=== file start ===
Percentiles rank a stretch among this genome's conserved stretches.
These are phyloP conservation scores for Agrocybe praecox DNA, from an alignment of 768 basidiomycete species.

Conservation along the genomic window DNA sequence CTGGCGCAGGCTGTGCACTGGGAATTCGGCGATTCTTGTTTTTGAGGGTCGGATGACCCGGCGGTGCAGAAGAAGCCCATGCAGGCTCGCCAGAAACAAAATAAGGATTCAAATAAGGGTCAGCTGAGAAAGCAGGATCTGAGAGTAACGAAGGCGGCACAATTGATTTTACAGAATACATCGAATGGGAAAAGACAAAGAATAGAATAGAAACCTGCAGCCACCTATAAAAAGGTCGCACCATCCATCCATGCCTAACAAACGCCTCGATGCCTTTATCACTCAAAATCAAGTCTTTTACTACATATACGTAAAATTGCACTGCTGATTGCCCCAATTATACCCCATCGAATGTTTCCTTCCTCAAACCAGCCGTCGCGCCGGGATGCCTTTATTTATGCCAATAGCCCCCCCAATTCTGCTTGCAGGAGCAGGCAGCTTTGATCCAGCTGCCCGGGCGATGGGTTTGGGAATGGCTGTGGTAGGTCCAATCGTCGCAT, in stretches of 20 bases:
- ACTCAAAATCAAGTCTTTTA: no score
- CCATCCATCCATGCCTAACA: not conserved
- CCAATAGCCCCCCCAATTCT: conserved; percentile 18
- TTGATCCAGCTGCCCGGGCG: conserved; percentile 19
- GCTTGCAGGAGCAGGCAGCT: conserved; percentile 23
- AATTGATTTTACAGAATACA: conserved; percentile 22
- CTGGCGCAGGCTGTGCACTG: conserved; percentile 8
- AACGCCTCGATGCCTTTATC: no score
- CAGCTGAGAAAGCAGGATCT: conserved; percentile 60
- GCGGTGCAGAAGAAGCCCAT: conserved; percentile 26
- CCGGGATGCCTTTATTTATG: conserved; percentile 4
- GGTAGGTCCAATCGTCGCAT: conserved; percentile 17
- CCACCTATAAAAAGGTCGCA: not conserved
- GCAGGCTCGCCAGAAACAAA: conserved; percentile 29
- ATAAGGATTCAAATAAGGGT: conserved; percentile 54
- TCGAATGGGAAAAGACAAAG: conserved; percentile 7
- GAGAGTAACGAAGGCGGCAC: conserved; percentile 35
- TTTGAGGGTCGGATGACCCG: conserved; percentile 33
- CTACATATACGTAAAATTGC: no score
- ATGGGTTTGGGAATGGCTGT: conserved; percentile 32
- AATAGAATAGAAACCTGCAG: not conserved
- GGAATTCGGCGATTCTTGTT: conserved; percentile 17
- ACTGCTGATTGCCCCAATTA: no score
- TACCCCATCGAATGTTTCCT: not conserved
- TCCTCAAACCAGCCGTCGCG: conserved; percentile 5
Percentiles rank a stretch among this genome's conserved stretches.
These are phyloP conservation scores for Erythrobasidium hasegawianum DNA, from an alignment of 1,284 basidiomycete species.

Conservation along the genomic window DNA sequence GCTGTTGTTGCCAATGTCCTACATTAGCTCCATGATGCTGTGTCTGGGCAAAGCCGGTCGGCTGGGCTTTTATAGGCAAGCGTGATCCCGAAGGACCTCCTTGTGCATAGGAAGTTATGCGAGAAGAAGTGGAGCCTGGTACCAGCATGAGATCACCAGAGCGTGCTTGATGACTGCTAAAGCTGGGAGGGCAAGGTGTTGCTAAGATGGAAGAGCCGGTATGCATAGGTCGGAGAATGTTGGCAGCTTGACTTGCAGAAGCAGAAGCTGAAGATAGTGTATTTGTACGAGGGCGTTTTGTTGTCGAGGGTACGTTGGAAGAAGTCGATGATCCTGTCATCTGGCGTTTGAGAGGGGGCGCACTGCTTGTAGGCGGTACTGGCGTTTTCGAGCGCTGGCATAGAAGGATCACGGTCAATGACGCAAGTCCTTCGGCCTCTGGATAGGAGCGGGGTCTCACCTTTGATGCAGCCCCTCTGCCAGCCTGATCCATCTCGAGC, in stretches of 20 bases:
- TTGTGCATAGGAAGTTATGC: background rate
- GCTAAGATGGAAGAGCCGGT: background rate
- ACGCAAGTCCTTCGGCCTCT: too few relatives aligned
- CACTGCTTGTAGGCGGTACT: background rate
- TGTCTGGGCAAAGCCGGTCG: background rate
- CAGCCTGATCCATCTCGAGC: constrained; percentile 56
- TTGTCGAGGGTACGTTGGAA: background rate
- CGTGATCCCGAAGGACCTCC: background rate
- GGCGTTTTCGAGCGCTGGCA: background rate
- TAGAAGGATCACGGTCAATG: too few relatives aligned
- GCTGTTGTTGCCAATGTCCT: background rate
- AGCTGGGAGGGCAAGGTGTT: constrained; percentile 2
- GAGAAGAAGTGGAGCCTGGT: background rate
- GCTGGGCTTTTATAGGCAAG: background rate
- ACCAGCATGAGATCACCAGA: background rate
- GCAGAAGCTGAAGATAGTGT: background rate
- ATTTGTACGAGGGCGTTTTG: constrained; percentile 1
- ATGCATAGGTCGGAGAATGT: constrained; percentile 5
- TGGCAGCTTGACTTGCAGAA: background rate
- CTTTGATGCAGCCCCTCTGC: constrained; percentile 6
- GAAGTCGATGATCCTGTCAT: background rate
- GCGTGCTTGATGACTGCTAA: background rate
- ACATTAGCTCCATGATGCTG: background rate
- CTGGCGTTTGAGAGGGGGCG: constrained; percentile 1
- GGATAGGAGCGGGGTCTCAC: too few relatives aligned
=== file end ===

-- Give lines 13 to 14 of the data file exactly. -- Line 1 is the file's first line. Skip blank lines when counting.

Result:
- GCGGTGCAGAAGAAGCCCAT: conserved; percentile 26
- CCGGGATGCCTTTATTTATG: conserved; percentile 4